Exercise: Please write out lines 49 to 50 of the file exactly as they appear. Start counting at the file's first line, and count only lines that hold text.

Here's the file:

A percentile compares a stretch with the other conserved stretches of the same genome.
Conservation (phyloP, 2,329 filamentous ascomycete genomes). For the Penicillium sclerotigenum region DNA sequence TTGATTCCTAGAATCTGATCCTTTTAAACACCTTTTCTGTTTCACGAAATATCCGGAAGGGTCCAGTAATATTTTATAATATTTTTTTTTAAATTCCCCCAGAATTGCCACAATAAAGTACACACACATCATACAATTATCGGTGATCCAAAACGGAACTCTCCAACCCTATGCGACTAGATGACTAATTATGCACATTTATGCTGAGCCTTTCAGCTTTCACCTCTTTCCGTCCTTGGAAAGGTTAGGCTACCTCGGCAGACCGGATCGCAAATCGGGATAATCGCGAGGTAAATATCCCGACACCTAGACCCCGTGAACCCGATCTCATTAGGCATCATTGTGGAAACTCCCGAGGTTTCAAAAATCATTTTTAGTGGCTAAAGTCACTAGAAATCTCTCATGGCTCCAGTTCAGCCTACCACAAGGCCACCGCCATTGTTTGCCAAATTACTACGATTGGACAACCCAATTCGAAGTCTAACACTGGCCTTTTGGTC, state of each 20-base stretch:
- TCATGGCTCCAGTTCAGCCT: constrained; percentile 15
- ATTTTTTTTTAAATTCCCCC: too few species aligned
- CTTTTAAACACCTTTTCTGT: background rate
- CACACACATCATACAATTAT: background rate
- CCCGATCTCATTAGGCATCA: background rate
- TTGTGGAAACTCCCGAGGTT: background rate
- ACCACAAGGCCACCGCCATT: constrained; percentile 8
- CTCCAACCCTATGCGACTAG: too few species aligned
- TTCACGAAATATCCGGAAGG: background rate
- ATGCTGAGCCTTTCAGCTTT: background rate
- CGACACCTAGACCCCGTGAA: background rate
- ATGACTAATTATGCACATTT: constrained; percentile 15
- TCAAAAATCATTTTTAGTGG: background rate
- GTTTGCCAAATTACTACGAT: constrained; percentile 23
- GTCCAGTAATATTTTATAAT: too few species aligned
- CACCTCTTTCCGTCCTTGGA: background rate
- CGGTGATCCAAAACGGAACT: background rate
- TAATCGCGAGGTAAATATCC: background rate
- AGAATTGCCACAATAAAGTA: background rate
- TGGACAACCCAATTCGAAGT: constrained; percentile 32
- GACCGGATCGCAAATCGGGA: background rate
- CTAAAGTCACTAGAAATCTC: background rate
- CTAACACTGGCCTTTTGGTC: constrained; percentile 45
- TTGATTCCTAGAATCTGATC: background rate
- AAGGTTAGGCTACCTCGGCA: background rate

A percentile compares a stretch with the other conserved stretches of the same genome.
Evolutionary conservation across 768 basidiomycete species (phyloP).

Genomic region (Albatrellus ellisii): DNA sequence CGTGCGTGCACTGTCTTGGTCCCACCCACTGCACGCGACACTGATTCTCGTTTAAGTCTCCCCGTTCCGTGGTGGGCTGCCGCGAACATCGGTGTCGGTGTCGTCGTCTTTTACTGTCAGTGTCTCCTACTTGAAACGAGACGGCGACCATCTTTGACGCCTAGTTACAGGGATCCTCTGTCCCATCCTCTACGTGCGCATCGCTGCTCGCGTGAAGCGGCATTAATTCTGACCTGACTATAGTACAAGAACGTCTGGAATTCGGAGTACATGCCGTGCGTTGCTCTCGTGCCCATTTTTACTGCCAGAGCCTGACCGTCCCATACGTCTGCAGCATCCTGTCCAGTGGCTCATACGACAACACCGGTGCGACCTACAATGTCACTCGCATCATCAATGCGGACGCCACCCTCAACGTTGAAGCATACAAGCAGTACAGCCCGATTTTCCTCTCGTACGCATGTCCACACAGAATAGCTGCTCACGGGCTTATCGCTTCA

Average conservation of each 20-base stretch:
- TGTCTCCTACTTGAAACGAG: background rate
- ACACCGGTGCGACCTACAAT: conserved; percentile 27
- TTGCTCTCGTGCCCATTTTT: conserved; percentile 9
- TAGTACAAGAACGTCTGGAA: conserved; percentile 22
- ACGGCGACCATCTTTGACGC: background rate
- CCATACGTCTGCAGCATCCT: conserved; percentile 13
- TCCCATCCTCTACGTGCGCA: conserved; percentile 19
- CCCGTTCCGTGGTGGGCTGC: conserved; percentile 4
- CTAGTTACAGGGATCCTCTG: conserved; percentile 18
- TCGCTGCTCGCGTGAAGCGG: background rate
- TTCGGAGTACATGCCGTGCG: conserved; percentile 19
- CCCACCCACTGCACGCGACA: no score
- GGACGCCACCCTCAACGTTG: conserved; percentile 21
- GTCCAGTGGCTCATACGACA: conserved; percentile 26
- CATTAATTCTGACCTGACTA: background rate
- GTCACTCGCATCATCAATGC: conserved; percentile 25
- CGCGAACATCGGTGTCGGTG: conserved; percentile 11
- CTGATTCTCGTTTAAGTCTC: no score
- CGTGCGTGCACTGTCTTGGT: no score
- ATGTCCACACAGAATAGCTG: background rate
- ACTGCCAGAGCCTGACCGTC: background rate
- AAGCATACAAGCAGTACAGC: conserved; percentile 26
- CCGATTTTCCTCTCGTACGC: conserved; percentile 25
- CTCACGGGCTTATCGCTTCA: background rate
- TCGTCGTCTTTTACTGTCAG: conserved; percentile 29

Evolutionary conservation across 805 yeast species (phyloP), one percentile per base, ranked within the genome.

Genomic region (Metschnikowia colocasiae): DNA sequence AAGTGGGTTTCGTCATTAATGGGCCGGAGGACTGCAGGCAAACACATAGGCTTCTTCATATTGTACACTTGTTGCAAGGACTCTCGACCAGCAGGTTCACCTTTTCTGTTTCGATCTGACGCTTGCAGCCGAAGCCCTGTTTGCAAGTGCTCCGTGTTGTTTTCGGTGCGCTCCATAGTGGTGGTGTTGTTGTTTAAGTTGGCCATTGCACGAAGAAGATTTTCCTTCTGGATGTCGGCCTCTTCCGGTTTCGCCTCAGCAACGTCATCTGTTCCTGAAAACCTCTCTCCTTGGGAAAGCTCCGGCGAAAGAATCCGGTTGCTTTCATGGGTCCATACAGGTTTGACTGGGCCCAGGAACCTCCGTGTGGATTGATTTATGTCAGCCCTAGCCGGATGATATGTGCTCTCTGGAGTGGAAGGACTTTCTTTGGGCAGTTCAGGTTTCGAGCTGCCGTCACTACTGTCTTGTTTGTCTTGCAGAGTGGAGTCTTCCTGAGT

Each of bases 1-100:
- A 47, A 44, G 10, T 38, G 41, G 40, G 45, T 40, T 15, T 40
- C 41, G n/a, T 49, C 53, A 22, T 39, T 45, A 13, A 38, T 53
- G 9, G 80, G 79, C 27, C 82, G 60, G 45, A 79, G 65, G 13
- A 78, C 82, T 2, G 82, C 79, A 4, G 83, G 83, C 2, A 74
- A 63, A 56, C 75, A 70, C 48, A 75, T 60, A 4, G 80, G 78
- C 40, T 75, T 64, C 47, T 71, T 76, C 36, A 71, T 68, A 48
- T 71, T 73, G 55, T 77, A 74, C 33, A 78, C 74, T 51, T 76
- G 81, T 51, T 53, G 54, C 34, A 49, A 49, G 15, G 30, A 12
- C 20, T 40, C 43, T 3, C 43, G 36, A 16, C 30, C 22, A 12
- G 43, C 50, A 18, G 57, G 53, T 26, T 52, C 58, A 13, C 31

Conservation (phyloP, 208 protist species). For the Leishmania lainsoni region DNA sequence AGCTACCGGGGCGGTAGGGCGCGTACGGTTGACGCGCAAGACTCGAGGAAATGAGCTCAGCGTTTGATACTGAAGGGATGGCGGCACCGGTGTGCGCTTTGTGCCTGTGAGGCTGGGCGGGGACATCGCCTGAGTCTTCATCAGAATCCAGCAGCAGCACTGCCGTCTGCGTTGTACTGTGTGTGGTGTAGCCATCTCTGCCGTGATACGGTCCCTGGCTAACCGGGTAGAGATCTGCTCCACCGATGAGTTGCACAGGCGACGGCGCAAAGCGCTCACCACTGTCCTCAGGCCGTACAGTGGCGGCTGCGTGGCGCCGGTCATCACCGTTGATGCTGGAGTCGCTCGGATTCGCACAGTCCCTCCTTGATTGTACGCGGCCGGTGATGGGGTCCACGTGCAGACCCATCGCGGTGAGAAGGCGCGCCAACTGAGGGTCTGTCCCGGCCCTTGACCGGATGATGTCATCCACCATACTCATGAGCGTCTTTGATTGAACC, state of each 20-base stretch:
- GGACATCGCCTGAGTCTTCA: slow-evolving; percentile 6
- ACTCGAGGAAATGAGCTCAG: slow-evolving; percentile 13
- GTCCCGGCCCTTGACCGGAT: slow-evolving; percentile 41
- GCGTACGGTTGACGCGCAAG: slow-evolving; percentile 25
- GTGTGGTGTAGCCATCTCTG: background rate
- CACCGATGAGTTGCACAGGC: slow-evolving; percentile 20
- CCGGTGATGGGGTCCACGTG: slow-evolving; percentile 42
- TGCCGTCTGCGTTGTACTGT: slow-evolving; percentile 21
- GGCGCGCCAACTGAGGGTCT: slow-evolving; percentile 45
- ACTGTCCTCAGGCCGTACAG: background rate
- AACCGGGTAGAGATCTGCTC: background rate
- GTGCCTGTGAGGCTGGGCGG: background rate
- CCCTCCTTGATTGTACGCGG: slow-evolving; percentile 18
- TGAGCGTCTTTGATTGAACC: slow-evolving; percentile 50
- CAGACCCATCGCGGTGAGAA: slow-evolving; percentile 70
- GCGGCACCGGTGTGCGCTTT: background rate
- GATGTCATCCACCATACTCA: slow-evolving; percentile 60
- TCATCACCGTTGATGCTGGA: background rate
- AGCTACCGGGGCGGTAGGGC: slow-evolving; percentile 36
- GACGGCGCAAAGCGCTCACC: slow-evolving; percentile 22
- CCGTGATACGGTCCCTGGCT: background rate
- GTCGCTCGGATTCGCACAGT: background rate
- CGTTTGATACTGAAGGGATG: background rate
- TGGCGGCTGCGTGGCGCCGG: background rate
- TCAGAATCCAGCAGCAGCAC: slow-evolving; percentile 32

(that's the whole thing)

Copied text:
- CTGATTCTCGTTTAAGTCTC: no score
- CGTGCGTGCACTGTCTTGGT: no score